Posted April 21, 2017
We’ve argued before that more restrictive ozone standards imposed by EPA in late 2015 were unnecessary, because ambient ozone levels were declining under the 2008 standards:
We also pointed out that ozone levels would keep falling as the country worked to fully implement the older standards. Because EPA actually started working on the new, more restrictive standards before the previous standards were completely implemented, it appeared the agency was regulating for the sake of regulating. Unfortunately, EPA’s new standards risked significant impacts on job growth, as it was estimated that the potential number of U.S. counties thrown out of attainment could more than triple.
Now a new report from the American Lung Association shows that, indeed, ambient ozone levels are declining and have done so without implementation of the more restrictive 2015 standards:
The “State of the Air 2017” report shows that cleaning up pollution continues successfully in much of the nation. In the 25 cities with the worst ozone and year-round particle pollution, the majority saw improvements from last year. Many again reached their lowest levels ever of these widespread air pollutants.
Meanwhile, state officials are speaking out about the real-world challenges posed by the duplicative, costly regulations, which could place even rural, undeveloped areas out of compliance – potentially prompting new restrictions on virtually any economic activity. At a recent House of Representatives hearing, Marc A. R. Cone, director at the Bureau of Air Quality at the Maine Department of Environmental Protection, stated:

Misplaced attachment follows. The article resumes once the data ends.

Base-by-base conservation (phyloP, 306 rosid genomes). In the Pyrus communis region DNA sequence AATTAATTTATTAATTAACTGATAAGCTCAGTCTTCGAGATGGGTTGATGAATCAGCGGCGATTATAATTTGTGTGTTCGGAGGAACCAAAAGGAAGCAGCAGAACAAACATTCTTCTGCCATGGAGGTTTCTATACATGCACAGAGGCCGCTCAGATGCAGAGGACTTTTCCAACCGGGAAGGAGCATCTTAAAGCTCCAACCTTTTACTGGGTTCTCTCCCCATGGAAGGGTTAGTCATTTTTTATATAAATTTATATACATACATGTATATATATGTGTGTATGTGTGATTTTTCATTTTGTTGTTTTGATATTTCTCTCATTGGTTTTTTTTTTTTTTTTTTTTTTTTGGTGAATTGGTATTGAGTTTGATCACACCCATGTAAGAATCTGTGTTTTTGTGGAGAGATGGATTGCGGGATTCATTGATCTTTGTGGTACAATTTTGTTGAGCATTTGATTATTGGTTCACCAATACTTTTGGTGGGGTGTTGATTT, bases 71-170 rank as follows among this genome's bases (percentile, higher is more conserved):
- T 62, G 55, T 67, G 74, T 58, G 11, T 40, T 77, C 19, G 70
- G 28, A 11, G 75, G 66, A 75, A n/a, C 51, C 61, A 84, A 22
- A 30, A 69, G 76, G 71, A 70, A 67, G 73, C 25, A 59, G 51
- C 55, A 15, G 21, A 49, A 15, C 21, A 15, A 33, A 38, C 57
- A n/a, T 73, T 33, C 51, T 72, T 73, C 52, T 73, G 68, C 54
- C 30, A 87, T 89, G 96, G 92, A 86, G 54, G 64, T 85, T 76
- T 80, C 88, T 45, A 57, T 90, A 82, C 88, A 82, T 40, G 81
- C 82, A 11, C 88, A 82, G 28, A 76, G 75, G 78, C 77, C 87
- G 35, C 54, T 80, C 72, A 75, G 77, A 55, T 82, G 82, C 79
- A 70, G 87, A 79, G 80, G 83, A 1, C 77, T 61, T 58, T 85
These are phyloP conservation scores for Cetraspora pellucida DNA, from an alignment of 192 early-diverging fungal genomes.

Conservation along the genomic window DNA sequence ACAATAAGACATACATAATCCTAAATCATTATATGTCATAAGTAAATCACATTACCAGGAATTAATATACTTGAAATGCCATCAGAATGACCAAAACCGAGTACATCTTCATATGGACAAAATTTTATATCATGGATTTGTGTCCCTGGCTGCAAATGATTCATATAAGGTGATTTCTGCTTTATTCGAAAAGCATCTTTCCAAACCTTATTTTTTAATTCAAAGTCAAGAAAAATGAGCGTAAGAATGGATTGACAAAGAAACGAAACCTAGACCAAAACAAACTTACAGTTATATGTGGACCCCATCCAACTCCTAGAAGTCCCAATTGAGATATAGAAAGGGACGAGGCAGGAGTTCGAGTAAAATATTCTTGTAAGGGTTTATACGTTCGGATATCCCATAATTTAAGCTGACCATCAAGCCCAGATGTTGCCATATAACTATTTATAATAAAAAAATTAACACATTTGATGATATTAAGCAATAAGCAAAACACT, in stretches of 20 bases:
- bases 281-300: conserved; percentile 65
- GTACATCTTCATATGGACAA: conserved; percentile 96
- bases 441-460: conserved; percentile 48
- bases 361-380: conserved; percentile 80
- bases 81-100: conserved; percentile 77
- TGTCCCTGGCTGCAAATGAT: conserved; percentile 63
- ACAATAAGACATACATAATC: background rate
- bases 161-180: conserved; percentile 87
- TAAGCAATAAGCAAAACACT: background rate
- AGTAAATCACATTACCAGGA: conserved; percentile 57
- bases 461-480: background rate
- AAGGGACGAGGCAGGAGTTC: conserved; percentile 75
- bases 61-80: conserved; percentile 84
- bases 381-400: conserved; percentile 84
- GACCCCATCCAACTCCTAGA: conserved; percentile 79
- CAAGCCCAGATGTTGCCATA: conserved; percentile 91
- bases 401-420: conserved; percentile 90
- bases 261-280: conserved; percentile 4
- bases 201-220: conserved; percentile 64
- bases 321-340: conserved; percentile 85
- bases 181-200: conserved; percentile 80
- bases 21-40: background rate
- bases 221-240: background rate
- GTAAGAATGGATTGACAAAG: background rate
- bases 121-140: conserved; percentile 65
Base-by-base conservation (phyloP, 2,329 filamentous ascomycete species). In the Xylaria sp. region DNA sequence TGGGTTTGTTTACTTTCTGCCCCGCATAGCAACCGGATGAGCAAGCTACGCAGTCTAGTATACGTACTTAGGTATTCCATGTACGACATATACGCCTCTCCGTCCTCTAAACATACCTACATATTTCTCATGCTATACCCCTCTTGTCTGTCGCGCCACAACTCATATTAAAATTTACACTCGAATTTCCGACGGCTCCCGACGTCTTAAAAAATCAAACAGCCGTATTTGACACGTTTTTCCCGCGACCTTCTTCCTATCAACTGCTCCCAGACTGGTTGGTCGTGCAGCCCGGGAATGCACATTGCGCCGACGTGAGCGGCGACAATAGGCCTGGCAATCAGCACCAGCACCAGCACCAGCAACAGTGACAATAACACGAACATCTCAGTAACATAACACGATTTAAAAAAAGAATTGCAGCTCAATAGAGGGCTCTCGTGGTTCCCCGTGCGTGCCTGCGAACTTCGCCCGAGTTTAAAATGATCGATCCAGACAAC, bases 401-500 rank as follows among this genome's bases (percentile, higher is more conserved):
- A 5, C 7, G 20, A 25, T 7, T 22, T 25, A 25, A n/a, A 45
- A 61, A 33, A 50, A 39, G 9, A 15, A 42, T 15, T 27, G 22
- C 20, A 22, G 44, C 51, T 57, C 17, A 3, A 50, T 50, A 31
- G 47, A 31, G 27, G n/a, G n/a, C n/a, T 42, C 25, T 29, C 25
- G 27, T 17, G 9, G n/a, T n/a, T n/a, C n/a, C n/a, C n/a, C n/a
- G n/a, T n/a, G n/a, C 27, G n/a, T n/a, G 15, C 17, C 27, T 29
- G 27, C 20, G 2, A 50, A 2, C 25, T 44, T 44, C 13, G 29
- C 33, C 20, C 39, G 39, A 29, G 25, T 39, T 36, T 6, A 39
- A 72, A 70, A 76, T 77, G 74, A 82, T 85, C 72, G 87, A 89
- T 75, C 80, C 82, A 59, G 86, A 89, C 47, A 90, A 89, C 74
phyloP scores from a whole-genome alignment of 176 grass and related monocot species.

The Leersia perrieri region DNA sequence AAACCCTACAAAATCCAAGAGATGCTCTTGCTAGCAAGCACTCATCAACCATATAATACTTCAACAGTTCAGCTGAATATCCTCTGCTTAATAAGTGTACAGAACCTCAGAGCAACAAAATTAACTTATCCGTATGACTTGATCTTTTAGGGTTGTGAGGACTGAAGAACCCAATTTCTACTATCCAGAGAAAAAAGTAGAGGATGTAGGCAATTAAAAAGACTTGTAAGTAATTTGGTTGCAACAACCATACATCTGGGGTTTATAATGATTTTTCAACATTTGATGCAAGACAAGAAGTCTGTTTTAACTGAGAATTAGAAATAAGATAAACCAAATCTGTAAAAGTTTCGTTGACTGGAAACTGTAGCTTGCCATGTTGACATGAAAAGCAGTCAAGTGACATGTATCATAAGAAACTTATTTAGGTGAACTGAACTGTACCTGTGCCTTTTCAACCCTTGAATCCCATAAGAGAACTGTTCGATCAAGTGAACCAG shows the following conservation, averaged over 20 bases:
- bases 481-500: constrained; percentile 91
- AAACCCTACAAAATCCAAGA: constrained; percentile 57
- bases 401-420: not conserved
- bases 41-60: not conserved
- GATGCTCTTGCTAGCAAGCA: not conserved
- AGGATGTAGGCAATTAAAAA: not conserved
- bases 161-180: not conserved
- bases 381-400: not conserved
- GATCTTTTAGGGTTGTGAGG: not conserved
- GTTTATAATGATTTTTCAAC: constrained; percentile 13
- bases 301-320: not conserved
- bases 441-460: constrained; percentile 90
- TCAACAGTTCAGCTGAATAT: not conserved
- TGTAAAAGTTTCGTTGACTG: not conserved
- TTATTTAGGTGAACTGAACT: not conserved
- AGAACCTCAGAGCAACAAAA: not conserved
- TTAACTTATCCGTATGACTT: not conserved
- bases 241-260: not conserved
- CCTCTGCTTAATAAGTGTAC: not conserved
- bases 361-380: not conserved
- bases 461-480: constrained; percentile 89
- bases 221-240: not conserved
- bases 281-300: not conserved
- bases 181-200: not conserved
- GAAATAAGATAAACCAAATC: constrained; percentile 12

“In 2008, EPA promulgated an ozone standard to replace the 1997 ozone standard. The EPA did not issue the implementation regulation for the 2008 standard until 2015, seven years after promulgation of the standard. Then, a few months later in 2015, the agency promulgated a new ozone standard to replace the standard for which implementation guidance had only recently been provided. … In a state where the manufacturing industry is still a significant part of our economy, every bit of regulatory certainty can be critical when competing in the global economy.”
And, Nancy Vehr, air quality administrator at the Wyoming Department of Environmental Quality:
“Wyoming’s characteristics as an expansive, high-elevation, sparsely populated rural state differs from EPA’s traditional focus. As a result, we face unique challenges in implementing the EPA’s Ozone Standards in Wyoming. … Wyoming’s experience highlights why a one-size-fits-all approach to ozone is not defensible. One-size-fits-all does not fit Wyoming.”
The ALA report should give added impetus to legislation under consideration in Congress that would give state and local regulators sufficient time and flexibility to implement EPA’s new ozone standards – while protecting public health, reducing emissions and minimizing the standards’ impact on economic growth and easing the potential burden on states and businesses.
ABOUT THE AUTHOR
Mark Green joins API after spending 16 years as national editorial writer in the Washington Bureau of The Oklahoman newspaper. In all, he has been a reporter and editor for more than 30 years, including six years as sports editor at The Washington Times. He lives in Occoquan, Virginia, with his wife Pamela. Mark graduated from the University of Oklahoma with a degree in journalism and earned a masters in journalism and public affairs at American University. He's currently working on a masters in history at George Mason University, where he also teaches as an adjunct professor in the Communication Department.